Hopefully, your game will complete it’s work before the 16 milliseconds is up so that you can let the computer rest a little. Otherwise, you have a power hungry game that drains player’s batteries until they uninstall your game and leave you a bad review.
I also mentioned that games don’t wait around for events. Instead of waiting for some operating system to let the game know that a key or button is pressed, the game will check itself to see if any input from the player needs to be handled. Usually, each iteration through the game loop involves checking the state of the keyboard, mouse, and keypad. If any button is pressed or if the keypad sticks are moved, then the game will find out about it and deal with the input.
Maybe the right arrow key is currently being pressed. The game will add a little extra velocity to the hero which will be handled next. Any other input is dealt with in the same way. Once all the input has been checked, the game needs to update the state of the game.
This is where the hero’s new position will be calculated. Movement is nothing more than speed times how much time has passed. Remember when I said that timing is everything to a game? The game will record the exact time each game loop begins and ends. This time can change slightly from one pass through the loop to another. That’s okay though. The game knows how much time has passed and how fast the hero is moving and can decide how many pixels the position has changed since the last time the screen was drawn.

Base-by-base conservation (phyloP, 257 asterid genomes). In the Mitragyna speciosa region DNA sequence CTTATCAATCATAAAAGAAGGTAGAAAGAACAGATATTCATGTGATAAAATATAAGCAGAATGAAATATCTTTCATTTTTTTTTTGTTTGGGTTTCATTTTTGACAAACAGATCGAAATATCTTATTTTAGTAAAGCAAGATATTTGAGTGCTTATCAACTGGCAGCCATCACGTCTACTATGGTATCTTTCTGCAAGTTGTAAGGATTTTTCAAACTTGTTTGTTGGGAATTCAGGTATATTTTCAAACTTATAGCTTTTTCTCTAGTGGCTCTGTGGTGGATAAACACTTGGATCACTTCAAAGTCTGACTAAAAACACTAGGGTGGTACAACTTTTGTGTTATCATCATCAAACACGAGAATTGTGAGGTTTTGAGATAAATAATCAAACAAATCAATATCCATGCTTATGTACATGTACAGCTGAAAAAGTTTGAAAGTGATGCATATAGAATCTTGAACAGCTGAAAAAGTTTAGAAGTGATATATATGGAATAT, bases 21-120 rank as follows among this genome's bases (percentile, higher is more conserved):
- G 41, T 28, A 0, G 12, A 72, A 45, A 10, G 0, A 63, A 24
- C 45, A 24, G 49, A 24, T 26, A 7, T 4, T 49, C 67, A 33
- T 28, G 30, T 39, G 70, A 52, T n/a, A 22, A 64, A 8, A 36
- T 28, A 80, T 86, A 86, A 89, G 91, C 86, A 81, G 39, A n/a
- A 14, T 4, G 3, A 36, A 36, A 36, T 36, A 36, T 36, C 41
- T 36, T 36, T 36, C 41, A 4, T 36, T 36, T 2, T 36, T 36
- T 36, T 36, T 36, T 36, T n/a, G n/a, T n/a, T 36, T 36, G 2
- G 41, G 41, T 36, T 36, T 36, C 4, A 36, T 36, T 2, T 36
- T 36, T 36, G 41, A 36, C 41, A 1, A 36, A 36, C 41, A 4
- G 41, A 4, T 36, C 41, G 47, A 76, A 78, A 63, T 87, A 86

Once the hero has been moved into the new position, the game needs to check to see if anything is colliding. I mean, the hero usually can’t just walk through walls, right? So if after moving the hero slightly to the right, the game detects that part of the hero is inside a wall or something, then the game will adjust the location so the hero is back outside of the wall.
Or maybe, you want your game to start something special when the hero runs into a wall. Maybe play a sound or cause the hero to fall down. It’s up to you. Just remember that you only have a fraction of a second to figure all this out before the drawing has to begin. And then you get to do it all over again.